Government-sponsored entities, including Fannie Mae and Freddie Mac, accounted for only 44% of all apartment financing transactions in the first half of 2016. This is the only time in the past five years in which GSEs have not been the majority lenders in the apartment market, according to the US Capital Trends Report by Real Capital Analytics (RCA). The GSEs' share of apartment financing transitions has declined by 8% since 2015, when GSEs made up 52% of all transactions, and by 22% since 2012, when they made up 68% of all transactions.

RCA US Capital Trends Report

Overall, apartment deal volume fell by 11% YOY in August on sales of $9.9 billion. While individual asset sales were up 19% YOY on sales of $9 billion, portfolio and entity-level deals fell by 74% YOY on sales of $928 million. (There were no entity-level transactions in August, which accounts for the steep decline.) RCA notes that single-asset sale activity is 2% higher than in 2015, while the pace of entity-level transactions is 14% ahead of 2015’s pace.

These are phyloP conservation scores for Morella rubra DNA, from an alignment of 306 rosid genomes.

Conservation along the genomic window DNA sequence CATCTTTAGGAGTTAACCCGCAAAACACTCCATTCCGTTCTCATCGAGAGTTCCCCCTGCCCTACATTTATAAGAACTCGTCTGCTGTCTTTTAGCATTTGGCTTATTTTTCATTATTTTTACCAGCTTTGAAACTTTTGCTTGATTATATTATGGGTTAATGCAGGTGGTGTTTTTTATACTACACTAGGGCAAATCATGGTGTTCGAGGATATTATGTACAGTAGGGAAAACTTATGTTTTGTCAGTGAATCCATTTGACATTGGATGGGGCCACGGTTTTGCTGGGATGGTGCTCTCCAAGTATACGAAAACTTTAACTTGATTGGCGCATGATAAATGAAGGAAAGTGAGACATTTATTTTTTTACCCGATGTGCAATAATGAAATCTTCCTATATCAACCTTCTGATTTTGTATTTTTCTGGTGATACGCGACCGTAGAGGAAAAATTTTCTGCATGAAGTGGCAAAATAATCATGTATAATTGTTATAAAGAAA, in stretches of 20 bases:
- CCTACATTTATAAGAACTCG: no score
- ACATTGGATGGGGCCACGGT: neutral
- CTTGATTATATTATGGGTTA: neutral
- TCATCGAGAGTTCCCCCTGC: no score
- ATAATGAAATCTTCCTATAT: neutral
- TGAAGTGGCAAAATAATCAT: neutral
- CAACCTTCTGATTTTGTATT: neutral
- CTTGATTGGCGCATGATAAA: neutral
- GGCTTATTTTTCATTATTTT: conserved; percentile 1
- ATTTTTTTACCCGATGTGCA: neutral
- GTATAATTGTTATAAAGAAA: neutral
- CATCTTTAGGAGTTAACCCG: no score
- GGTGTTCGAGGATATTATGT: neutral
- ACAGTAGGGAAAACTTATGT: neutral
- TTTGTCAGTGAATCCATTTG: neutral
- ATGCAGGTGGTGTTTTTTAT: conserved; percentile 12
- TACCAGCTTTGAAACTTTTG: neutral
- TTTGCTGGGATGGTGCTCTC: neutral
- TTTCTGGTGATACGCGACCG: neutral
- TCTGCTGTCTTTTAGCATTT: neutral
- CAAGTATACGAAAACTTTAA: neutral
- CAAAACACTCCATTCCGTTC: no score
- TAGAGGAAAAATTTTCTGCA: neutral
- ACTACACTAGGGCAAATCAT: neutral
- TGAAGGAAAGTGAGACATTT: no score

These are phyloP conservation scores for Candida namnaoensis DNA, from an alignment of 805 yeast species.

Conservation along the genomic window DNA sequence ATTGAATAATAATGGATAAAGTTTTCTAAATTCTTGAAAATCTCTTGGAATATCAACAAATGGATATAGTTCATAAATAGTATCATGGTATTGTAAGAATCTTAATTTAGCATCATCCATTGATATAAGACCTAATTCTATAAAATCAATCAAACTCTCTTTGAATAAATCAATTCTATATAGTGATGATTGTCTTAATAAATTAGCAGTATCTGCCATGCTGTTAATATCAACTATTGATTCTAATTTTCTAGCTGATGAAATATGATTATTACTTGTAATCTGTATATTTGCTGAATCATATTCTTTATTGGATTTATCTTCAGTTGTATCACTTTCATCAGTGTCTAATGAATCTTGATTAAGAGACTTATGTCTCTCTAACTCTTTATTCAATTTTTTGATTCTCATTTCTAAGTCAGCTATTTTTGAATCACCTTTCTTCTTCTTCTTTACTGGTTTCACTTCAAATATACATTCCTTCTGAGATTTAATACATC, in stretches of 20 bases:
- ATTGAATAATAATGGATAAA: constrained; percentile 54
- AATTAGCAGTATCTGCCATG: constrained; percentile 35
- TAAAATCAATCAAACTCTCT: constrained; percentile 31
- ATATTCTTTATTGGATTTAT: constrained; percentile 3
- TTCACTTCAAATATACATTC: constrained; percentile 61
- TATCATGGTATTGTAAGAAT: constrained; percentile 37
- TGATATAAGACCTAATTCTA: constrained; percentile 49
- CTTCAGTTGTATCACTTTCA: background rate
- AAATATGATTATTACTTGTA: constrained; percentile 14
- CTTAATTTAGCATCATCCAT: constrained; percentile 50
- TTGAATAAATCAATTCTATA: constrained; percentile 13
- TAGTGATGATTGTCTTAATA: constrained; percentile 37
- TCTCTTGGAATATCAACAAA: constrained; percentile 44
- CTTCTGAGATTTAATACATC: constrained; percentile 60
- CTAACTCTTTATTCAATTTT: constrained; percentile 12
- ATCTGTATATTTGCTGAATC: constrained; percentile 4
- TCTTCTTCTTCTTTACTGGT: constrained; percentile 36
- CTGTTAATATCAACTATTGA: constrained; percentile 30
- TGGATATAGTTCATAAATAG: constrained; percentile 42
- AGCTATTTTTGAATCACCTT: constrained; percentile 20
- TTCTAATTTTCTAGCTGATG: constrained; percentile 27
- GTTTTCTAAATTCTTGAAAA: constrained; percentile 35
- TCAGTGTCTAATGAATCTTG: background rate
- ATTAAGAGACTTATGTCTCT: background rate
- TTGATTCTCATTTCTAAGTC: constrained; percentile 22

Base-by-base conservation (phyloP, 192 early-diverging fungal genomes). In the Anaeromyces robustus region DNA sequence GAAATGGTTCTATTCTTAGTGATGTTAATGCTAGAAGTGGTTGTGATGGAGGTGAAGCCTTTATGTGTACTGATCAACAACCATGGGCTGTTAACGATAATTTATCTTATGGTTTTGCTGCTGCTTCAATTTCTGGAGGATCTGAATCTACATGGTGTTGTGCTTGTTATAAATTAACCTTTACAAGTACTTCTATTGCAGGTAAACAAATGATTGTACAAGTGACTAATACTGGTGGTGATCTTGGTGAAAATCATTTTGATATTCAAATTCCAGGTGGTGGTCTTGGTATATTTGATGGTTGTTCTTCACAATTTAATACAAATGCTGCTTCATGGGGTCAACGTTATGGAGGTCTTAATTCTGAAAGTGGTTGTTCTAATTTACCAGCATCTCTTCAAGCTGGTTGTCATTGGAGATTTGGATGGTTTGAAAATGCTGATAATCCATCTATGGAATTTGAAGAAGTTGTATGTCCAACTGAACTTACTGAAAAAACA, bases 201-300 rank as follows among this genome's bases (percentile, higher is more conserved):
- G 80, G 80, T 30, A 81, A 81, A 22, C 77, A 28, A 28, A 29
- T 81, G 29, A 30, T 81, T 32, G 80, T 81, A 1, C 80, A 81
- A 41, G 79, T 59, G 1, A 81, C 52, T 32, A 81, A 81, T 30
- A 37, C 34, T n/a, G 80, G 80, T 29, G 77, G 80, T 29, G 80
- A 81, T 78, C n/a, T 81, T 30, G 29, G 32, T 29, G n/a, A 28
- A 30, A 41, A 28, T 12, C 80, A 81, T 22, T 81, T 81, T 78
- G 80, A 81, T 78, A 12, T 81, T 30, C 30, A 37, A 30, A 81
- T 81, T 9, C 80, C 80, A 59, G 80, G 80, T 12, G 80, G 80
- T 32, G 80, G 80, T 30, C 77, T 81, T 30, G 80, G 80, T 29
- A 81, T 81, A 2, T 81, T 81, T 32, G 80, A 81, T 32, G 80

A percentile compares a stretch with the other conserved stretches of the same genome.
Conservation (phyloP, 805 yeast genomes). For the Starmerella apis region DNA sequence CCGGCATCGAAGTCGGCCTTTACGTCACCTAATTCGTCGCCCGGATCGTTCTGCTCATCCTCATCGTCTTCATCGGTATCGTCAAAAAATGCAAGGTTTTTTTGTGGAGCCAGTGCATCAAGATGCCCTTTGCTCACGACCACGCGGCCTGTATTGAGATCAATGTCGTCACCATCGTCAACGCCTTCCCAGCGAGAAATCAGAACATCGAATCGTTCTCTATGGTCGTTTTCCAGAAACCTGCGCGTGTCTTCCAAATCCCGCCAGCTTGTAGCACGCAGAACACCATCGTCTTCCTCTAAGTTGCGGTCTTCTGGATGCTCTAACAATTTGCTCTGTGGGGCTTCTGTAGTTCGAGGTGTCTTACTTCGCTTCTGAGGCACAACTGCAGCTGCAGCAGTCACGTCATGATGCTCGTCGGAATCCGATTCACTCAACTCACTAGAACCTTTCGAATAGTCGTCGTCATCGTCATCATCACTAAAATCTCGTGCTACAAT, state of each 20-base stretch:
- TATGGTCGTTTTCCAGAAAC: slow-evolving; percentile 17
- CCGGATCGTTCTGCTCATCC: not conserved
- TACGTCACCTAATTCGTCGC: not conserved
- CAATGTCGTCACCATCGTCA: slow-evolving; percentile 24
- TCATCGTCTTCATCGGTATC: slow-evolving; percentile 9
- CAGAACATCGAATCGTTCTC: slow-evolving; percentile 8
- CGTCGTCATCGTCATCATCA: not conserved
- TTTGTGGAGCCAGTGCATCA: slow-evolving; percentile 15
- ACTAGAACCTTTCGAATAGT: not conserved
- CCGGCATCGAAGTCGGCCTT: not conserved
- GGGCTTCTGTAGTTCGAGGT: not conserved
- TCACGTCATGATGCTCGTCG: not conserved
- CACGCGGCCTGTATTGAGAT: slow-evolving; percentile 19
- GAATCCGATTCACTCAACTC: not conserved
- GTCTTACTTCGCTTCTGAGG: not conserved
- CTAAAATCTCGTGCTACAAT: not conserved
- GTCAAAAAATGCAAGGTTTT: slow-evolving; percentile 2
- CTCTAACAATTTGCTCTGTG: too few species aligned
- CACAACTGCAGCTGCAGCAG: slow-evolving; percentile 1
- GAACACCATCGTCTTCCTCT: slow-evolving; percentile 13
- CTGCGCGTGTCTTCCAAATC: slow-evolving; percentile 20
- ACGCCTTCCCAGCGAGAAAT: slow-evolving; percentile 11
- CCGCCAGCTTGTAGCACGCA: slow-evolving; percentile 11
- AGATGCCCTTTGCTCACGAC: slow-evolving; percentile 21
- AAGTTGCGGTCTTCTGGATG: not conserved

Across all categories, the national average cap rate stood at 5.6% in August 2016. Average mid/high-rise cap rates stand at 4.9%, down 20 base points YOY, and garden cap rates stand at 5.8%, also down 20 base points for the same period. Average seven- to 10-year fixed apartment mortgage rates stood at 3.9%, down from 4.5% in January, and the spread between mortgage rates and apartment cap rates is at 170 base points, an increase from Q1'16.

RCA US Capital Trends Report H1'16

In the first half of 2016, the average apartment loan had an LTV ratio of 68%, down 1% YOY. CMBS lenders have seen a significant drop in LTVs, from 64% in 2015 to 55% in first half of 2016, but RCA notes that the sample size may be misleading as CMBS lenders only make up 2% of the market. Insurance lenders’ LTVs are up to 67% from 63% in first half of 2015, but their average occupancy is up to 94% and their cap rates are up to 5.3%.

Bank lenders are the second leading source of financing in first half of 2016, but regional and local banks have seen the fastest growth. They only made up 11% of the market in 2014, but as of first half of 2016 they have captured 19% of the market. Their growth was especially high in the Northeast, where they accounted for 44% of all activity.